Staffetta: Smart Duty-Cycling for Opportunistic Data Collection


Recent opportunistic routing protocols address the problem of efficient data collection in dynamic wireless sensor networks, where the radio is duty cycled to save energy and
the topology changes due to link dynamics and node mobility.
Unlike traditional approaches that maintain a routing structure (e.g., a tree), opportunistic schemes forward packets to the first neighbor that wakes up, thereby reducing latency and energy consumption and increasing the robustness to network dynamics.
Notwithstanding the many advantages, this paper argues that existing opportunistic protocols do not fully exploit the synergy between duty cycling and routing in that all nodes wake up with the same fixed frequency. Instead, we present Staffetta, a duty-cycle scheduling mechanism that dynamically adjusts each node’s wake-up frequency in a distributed fashion, such that nodes closer to the sink are more active than nodes at the edge of the network. The resulting activity gradient effectively biases the forwarding choices of opportunistic mechanisms towards the sink, as the time to find an awake neighbor is shorter in the direction of the sink. We implement Staffetta in Contiki, and evaluate it in combination with three different opportunistic routing mechanisms
on two testbeds. Our results show that, across the board, Staffetta reduces packet latency by an order of magnitude while halving the energy consumption at minimal overhead.
In some cases the impact is even more profound. Compared to using ORW alone, adding Staffetta can lead to network lifetimes that are six times longer and end-to-end packet deliveries that are 450 times faster. In other words, by smart duty cycling, Staffetta improves opportunistic data collection basically for free.

Acm Digital Library | Paper | Code on GitHub | Presentation

Authors: Marco Cattani and Andreas Loukas and Marco Zimmerling and Marco A. Zuniga and Koen G. Langendoen
Research groups:  Embedded Software group, Delft University of Technology and  Networked Embedded Systems Group, TU Dresden
Conference: 14th ACM Conf. on Embedded Networked Sensor Systems (SenSys)
Year: 2016

Leveraging Proximity Sensing to Mine the Behavior of Museum Visitors


Face-to-face proximity has been successfully lever- aged to study the relationships between individuals in various contexts, from a working place, to a conference, a museum, a fair, and a date. We spend time facing the individuals with whom we chat, discuss, work, and play. However, face-to-face proximity is not the realm of solely person-to-person relationships, but it can be used as a proxy to study person-to-object relationships as well. We face the objects with which we interact on a daily basis, like a television, the kitchen appliances, a book, including more complex objects like a stage where a concert is taking place.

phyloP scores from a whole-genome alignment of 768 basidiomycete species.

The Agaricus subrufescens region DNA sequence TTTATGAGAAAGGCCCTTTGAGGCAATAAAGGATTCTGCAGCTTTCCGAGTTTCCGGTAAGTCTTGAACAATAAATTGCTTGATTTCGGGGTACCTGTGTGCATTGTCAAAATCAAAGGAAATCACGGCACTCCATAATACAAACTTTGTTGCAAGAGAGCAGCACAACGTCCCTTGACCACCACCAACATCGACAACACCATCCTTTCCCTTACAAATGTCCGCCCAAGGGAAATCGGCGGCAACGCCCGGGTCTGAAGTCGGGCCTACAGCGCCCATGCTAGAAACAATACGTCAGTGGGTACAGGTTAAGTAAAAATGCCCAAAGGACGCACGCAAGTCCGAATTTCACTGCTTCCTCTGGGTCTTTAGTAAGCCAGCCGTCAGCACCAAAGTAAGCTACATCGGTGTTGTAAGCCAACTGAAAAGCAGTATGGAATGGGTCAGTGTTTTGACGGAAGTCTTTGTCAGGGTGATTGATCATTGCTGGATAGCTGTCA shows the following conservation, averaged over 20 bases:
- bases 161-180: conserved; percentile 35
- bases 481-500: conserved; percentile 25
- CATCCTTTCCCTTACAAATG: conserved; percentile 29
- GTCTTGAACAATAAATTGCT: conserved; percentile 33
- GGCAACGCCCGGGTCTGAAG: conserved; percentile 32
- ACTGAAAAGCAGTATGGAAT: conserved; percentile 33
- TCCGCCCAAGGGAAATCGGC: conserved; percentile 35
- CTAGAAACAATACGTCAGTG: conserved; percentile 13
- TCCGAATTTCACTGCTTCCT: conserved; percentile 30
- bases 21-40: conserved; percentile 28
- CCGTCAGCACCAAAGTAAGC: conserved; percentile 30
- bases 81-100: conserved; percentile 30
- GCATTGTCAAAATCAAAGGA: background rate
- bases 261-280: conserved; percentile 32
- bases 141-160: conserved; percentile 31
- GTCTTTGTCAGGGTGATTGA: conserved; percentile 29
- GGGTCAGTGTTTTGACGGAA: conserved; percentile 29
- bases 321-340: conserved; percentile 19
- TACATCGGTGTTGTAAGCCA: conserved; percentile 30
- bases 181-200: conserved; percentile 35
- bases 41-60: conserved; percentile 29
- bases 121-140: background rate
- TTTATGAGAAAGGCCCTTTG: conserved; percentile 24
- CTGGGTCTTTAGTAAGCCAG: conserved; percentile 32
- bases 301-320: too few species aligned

In this paper, we focus on the relationship between the visitors of an art exhibition and its exhibits. We design, implement, and deploy a sensing infrastructure based on inexpensive mobile proximity sensors and a filtering pipeline that we use to measure face-to-face proximity between individuals and exhibits. We use this data to mine the behavior of the visitors and show that group behavior can be recognized by means of data clustering and visualization.

IEEE XplorePaper

Authors: Claudio Martella and Armando Miraglia and Marco Cattani and Maarten van Steen
Research group:  Large-scale Distributed Systems group, VU University Amsterdam and Embedded Software group, Delft University of Technology
Conference: IEEE International Conference on Pervasive Computing and Communications (PerCom)
Year: 2016

Graph Scale-Space Theory for Distributed Peak and Pit Identification


Graph filters are a recent and powerful tool to process in- formation in graphs. Yet despite their advantages, graph filters are limited. The limitation is exposed in a filtering task that is common, but not fully solved in sensor networks: the identification of a signal’s peaks and pits. Choosing the correct filter necessitates a-priori information about the sig- nal and the network topology. Furthermore, in sparse and irregular networks graph filters introduce distortion, effectively rendering identification inaccurate, even when signal-specific information is available. Motivated by the need for a multi-scale approach, this paper extends classical results on scale-space analysis to graphs. We derive the family of scale-space kernels (or filters) that are suitable for graphs and show how these can be used to observe a signal at all possible scales: from fine to coarse. The gathered information is then used to distributedly identify the signal’s peaks and pits. Our graph scale-space approach diminishes the need for a-priori knowledge, and reduces the effects caused by noise, sparse and irregular topologies, exhibiting: (i) superior resilience to noise than the state-of-the-art, and (ii) at least 20% higher precision than the best graph filter, when evaluated on our testbed.